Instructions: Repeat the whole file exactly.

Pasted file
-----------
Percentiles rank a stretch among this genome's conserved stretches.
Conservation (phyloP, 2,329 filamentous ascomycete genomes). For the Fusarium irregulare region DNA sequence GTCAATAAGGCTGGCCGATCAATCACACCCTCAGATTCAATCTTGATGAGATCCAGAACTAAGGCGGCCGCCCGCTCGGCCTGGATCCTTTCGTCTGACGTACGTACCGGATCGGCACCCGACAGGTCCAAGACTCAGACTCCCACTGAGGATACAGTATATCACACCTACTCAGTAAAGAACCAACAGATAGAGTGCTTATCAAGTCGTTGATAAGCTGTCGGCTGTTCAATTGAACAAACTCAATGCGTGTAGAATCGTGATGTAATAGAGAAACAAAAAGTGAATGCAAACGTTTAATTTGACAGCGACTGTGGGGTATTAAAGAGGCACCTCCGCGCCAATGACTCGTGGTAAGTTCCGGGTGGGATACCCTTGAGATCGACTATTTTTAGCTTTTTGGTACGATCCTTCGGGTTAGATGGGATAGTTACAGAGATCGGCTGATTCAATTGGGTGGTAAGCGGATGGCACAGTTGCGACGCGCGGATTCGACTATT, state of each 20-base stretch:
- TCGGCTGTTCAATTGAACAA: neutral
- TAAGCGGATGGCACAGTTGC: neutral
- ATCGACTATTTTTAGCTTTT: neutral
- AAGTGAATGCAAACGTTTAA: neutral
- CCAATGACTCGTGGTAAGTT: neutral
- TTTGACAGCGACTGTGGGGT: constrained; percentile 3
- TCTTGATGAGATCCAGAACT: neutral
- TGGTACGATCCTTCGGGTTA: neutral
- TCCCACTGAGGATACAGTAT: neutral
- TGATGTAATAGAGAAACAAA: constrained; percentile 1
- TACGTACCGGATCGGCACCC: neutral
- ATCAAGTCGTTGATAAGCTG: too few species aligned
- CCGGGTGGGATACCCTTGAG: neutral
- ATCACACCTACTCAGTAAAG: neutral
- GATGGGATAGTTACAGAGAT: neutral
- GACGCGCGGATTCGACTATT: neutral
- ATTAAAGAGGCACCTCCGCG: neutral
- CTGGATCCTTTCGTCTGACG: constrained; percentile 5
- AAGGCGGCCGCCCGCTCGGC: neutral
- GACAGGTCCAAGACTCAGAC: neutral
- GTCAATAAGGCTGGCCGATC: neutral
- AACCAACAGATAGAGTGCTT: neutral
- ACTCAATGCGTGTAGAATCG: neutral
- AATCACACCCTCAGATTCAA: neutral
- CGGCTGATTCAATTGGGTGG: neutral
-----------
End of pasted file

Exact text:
Percentiles rank a stretch among this genome's conserved stretches.
Conservation (phyloP, 2,329 filamentous ascomycete genomes). For the Fusarium irregulare region DNA sequence GTCAATAAGGCTGGCCGATCAATCACACCCTCAGATTCAATCTTGATGAGATCCAGAACTAAGGCGGCCGCCCGCTCGGCCTGGATCCTTTCGTCTGACGTACGTACCGGATCGGCACCCGACAGGTCCAAGACTCAGACTCCCACTGAGGATACAGTATATCACACCTACTCAGTAAAGAACCAACAGATAGAGTGCTTATCAAGTCGTTGATAAGCTGTCGGCTGTTCAATTGAACAAACTCAATGCGTGTAGAATCGTGATGTAATAGAGAAACAAAAAGTGAATGCAAACGTTTAATTTGACAGCGACTGTGGGGTATTAAAGAGGCACCTCCGCGCCAATGACTCGTGGTAAGTTCCGGGTGGGATACCCTTGAGATCGACTATTTTTAGCTTTTTGGTACGATCCTTCGGGTTAGATGGGATAGTTACAGAGATCGGCTGATTCAATTGGGTGGTAAGCGGATGGCACAGTTGCGACGCGCGGATTCGACTATT, state of each 20-base stretch:
- TCGGCTGTTCAATTGAACAA: neutral
- TAAGCGGATGGCACAGTTGC: neutral
- ATCGACTATTTTTAGCTTTT: neutral
- AAGTGAATGCAAACGTTTAA: neutral
- CCAATGACTCGTGGTAAGTT: neutral
- TTTGACAGCGACTGTGGGGT: constrained; percentile 3
- TCTTGATGAGATCCAGAACT: neutral
- TGGTACGATCCTTCGGGTTA: neutral
- TCCCACTGAGGATACAGTAT: neutral
- TGATGTAATAGAGAAACAAA: constrained; percentile 1
- TACGTACCGGATCGGCACCC: neutral
- ATCAAGTCGTTGATAAGCTG: too few species aligned
- CCGGGTGGGATACCCTTGAG: neutral
- ATCACACCTACTCAGTAAAG: neutral
- GATGGGATAGTTACAGAGAT: neutral
- GACGCGCGGATTCGACTATT: neutral
- ATTAAAGAGGCACCTCCGCG: neutral
- CTGGATCCTTTCGTCTGACG: constrained; percentile 5
- AAGGCGGCCGCCCGCTCGGC: neutral
- GACAGGTCCAAGACTCAGAC: neutral
- GTCAATAAGGCTGGCCGATC: neutral
- AACCAACAGATAGAGTGCTT: neutral
- ACTCAATGCGTGTAGAATCG: neutral
- AATCACACCCTCAGATTCAA: neutral
- CGGCTGATTCAATTGGGTGG: neutral